> I don't see people taking a self-driving car that they own down into the city center and parking it there while they work 9 to 5.

Maybe we'll have a AirBnB type of service where you would rent your self-driving car to others from 9 to 4 and the "AirBnB car" company would make sure it goes where there's demand.

This way people owning the cars are still sure to have their own ride even when there's high demand.

I could not even imagine the headache of such a system. For example, I drive what I like to call beater cars. They are paid for fully in cash and generally are not worth more then a couple thousand if that and we are talking Canadian dollars. I like this because I have kids and they are hard on my car and I am also hard on my car. I like to eat in my car as I work in the community and do a lot of driving around so often grab food to go and park and eat. I have spilled countless times despite my best intentions. I have had a bottle of soap leak on my floor not realizing somewhere from the till to car the cap flipped up. I have had a kid fall asleep in the back and pee their pants. Coffee down the dash. Found old fruit under kids seats. You name it. It will be a big headache if you get some kid who rideshares with his mom in your autonomous car while you work that pees all over your seat. Or tracks mud in. Or pukes. Or every other thing I would like to not deal with. I just have a hard time seeing how we get past all that without some insurance covering issues like these.

I would have mine continuously drive around the block.

Another option is to have the car drive out into the suburbs in search of free parking to abuse.

For a family, the car would drive home to be available for other users. Each trip thus turns into two trips, one to drop a person off and another to pick a person up.

The ride service model doesn't work except for the people already tolerating ride services. Lots of us want to keep our junk in our cars. We haul around our snacks, spare shoes, and raingear. Our cars might get dirty, but at least it's our own filth, not a puddle of a stranger's vomit.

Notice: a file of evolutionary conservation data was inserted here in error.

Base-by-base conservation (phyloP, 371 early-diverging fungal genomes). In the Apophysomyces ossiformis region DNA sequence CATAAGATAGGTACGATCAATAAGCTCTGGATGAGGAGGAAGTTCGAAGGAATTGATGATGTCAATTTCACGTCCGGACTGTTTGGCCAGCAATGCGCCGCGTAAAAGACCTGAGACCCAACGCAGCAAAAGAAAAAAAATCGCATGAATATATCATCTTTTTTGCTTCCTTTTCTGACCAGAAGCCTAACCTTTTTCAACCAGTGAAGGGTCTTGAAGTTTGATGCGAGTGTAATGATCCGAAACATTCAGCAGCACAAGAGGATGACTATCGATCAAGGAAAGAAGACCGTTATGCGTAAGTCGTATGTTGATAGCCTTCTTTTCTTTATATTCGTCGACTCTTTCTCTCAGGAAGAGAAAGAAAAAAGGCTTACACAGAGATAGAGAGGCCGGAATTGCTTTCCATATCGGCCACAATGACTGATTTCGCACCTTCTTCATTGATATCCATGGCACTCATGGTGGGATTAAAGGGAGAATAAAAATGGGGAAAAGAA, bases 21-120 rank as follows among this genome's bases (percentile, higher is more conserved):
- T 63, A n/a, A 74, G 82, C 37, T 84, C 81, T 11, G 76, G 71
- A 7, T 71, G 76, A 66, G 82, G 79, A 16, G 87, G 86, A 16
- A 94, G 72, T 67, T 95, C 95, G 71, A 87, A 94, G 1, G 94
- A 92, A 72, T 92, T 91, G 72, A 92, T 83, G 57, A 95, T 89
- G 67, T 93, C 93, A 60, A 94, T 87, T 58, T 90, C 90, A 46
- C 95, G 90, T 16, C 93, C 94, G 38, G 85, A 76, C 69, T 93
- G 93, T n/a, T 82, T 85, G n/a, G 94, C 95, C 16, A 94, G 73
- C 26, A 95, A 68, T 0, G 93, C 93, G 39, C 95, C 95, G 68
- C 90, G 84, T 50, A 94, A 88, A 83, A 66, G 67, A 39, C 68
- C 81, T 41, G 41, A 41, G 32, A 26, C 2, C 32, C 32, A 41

You can presumably still keep your own car even if everyone else is renting one for each single trip. It won't make sense financially, but it won't be more expensive than today. It will be more clearly a leisure expense, as in, you'll know which part is your transportation cost and which part is the extra you choose to pay for keeping your junk and having the filth be your own. Who knows, it may be a fairly popular alternative. I certainly value those things, just not enough to pay thousands of dollars extra for them.

The car as a service option won't be the solution for most families, because they have a lot of nonhuman cargo they need to store in their car: strollers, diaper bags, sporting equipment, etc.

Parents already unload and load the stroller and diaper bag at their destination, what's the big deal about doing it at the origin?

Some people will pay extra for car storage, other people will opt for the discount of not owning a car.

Think about all the transitions of "stuff" that an average family with 2 kids will need. Maybe one of those kids is a toddler, maybe another one is a little older and plays baseball. Somehow you gotta pick up the toddler from day care after work (diaper bag, maybe a stroller, car seat), and the older kid from school (books, projects, instruments) and get the older kid to baseball practice (bat, glove, maybe a couple balls). Plus you have your own stuff, maybe a laptop bag. You've gotta transition all this stuff all over the place without ever leaving anything in a car? You're gonna carry your laptop bag, your kid's school stuff, and all the toddler equipment to baseball practice? God forbid you have to do some grocery shopping on the way home after baseball practice. That sounds like a nightmare.

I agree that families with small children have a need for car-as-storage, but that passes after a couple years (per child). I'm not so sure about sports. For hardcore athletes, then yeah. But for your weekly biking or skiing or surfing trip, the equipment can be hauled on and off larger car-as-service's hired for the purpose. The rest of the time, store the equipment in a fraction of the space you would use to store a car with the equipment in.

Disclaimer: I was never a regular in any big-equipment sports.

If I'm wrong, well, like I said owning a car might still be fairly popular when they self-drive.

Any sport that requires an external rack for equipment like bikes, kayaks, or skis is a major hassle with rental vehicles. Sure some rental agencies already offer vehicles with racks but dealing with all the various options and configurations becomes a huge problem for logistics and inventory management. So they often don't have what you want when you actually need it. I'll keep my personally owned vehicles regardless of cost.

With regards to sporting equipment I was specifically thinking about baseball, but football and hockey can also tend to have lots of equipment.

> Another option is to have the car drive out into the suburbs in search of free parking to abuse.

This doesn't sound like abuse, it sounds like a good idea.

The point of expensive parking is to reduce the contention for parking spaces. If the car drives a long way away to park where parking is less contested, that seems like a win.